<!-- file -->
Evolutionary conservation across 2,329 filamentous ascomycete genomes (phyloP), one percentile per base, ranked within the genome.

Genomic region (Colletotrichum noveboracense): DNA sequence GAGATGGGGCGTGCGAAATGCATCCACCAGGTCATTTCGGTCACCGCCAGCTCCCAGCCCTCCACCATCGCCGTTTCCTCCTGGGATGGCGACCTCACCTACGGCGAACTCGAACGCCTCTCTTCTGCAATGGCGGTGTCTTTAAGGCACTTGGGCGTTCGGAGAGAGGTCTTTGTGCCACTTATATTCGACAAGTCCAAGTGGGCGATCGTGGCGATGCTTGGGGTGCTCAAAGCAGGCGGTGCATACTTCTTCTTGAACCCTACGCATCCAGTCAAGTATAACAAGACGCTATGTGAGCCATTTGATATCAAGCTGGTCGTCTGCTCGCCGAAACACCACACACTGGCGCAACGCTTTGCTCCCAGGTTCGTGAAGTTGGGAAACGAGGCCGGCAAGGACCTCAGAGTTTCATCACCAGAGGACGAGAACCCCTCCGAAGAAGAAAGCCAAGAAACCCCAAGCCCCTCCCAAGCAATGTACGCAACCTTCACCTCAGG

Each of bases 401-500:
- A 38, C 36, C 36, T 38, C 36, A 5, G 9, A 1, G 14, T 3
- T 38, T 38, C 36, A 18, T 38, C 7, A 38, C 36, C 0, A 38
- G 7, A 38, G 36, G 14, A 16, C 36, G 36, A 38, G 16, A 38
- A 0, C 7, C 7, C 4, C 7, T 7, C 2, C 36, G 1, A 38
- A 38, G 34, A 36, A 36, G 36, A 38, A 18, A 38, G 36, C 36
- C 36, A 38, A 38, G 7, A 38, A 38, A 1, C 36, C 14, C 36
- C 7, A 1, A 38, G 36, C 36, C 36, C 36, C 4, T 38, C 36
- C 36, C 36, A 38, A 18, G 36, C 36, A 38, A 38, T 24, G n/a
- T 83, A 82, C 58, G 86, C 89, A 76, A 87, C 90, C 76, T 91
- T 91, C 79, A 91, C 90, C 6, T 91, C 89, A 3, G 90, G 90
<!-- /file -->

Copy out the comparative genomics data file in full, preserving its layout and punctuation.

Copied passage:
Evolutionary conservation across 2,329 filamentous ascomycete genomes (phyloP), one percentile per base, ranked within the genome.

Genomic region (Colletotrichum noveboracense): DNA sequence GAGATGGGGCGTGCGAAATGCATCCACCAGGTCATTTCGGTCACCGCCAGCTCCCAGCCCTCCACCATCGCCGTTTCCTCCTGGGATGGCGACCTCACCTACGGCGAACTCGAACGCCTCTCTTCTGCAATGGCGGTGTCTTTAAGGCACTTGGGCGTTCGGAGAGAGGTCTTTGTGCCACTTATATTCGACAAGTCCAAGTGGGCGATCGTGGCGATGCTTGGGGTGCTCAAAGCAGGCGGTGCATACTTCTTCTTGAACCCTACGCATCCAGTCAAGTATAACAAGACGCTATGTGAGCCATTTGATATCAAGCTGGTCGTCTGCTCGCCGAAACACCACACACTGGCGCAACGCTTTGCTCCCAGGTTCGTGAAGTTGGGAAACGAGGCCGGCAAGGACCTCAGAGTTTCATCACCAGAGGACGAGAACCCCTCCGAAGAAGAAAGCCAAGAAACCCCAAGCCCCTCCCAAGCAATGTACGCAACCTTCACCTCAGG

Each of bases 401-500:
- A 38, C 36, C 36, T 38, C 36, A 5, G 9, A 1, G 14, T 3
- T 38, T 38, C 36, A 18, T 38, C 7, A 38, C 36, C 0, A 38
- G 7, A 38, G 36, G 14, A 16, C 36, G 36, A 38, G 16, A 38
- A 0, C 7, C 7, C 4, C 7, T 7, C 2, C 36, G 1, A 38
- A 38, G 34, A 36, A 36, G 36, A 38, A 18, A 38, G 36, C 36
- C 36, A 38, A 38, G 7, A 38, A 38, A 1, C 36, C 14, C 36
- C 7, A 1, A 38, G 36, C 36, C 36, C 36, C 4, T 38, C 36
- C 36, C 36, A 38, A 18, G 36, C 36, A 38, A 38, T 24, G n/a
- T 83, A 82, C 58, G 86, C 89, A 76, A 87, C 90, C 76, T 91
- T 91, C 79, A 91, C 90, C 6, T 91, C 89, A 3, G 90, G 90